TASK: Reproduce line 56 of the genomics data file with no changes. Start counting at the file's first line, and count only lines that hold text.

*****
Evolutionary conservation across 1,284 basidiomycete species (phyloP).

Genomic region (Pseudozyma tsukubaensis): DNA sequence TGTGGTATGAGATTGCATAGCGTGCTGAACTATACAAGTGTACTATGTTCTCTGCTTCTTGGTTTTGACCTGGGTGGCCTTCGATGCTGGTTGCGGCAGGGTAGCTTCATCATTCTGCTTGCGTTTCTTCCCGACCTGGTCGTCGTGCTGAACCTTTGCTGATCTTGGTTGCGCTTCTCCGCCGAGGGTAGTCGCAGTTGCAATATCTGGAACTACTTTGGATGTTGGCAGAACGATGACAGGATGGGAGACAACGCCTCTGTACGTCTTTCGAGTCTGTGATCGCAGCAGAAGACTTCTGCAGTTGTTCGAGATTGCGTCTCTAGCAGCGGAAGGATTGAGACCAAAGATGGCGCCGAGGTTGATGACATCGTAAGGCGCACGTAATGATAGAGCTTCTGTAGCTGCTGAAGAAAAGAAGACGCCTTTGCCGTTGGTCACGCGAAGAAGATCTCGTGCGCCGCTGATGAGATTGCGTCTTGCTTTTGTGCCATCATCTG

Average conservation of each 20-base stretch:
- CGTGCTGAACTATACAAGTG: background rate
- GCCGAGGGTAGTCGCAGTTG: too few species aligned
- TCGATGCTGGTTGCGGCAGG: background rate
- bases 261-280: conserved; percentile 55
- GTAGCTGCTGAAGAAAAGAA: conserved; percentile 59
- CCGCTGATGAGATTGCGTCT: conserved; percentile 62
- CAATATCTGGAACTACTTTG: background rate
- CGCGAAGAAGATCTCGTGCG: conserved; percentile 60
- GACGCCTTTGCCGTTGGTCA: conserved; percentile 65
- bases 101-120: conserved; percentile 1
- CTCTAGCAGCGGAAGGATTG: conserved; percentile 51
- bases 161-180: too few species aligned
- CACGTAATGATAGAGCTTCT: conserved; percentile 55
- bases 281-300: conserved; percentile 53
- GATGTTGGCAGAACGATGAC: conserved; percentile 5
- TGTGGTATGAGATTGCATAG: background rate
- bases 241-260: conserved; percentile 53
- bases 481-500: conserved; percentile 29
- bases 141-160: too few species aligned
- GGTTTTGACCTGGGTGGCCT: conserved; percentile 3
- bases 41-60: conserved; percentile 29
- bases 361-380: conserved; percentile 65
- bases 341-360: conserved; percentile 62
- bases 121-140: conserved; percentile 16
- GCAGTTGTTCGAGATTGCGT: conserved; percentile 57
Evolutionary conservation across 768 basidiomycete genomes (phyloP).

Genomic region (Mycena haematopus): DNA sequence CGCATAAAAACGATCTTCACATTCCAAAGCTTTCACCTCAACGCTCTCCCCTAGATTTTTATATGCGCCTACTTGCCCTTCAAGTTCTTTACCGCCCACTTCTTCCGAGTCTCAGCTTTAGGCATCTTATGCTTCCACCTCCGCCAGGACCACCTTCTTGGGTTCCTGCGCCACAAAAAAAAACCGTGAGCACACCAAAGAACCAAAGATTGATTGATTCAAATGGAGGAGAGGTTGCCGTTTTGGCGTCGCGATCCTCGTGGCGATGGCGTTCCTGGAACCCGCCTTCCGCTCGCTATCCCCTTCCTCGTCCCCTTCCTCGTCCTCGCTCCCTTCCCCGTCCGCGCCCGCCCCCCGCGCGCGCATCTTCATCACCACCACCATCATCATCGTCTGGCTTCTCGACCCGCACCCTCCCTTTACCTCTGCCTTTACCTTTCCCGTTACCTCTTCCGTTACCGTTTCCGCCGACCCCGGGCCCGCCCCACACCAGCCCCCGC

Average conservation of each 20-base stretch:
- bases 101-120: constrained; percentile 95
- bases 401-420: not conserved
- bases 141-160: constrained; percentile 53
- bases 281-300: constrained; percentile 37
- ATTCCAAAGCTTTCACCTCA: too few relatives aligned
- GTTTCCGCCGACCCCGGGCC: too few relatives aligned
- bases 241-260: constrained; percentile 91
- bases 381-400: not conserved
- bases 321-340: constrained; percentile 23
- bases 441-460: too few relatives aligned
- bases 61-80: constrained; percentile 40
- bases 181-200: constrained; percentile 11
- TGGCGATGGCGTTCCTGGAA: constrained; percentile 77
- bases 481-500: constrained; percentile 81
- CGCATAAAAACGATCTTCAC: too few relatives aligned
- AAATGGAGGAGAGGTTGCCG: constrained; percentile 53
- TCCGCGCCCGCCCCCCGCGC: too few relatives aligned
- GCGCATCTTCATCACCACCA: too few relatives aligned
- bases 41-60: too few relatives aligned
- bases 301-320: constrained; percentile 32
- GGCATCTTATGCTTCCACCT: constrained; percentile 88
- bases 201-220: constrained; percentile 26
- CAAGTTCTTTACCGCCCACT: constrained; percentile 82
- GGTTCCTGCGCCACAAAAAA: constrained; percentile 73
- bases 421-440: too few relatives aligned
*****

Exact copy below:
- bases 421-440: too few relatives aligned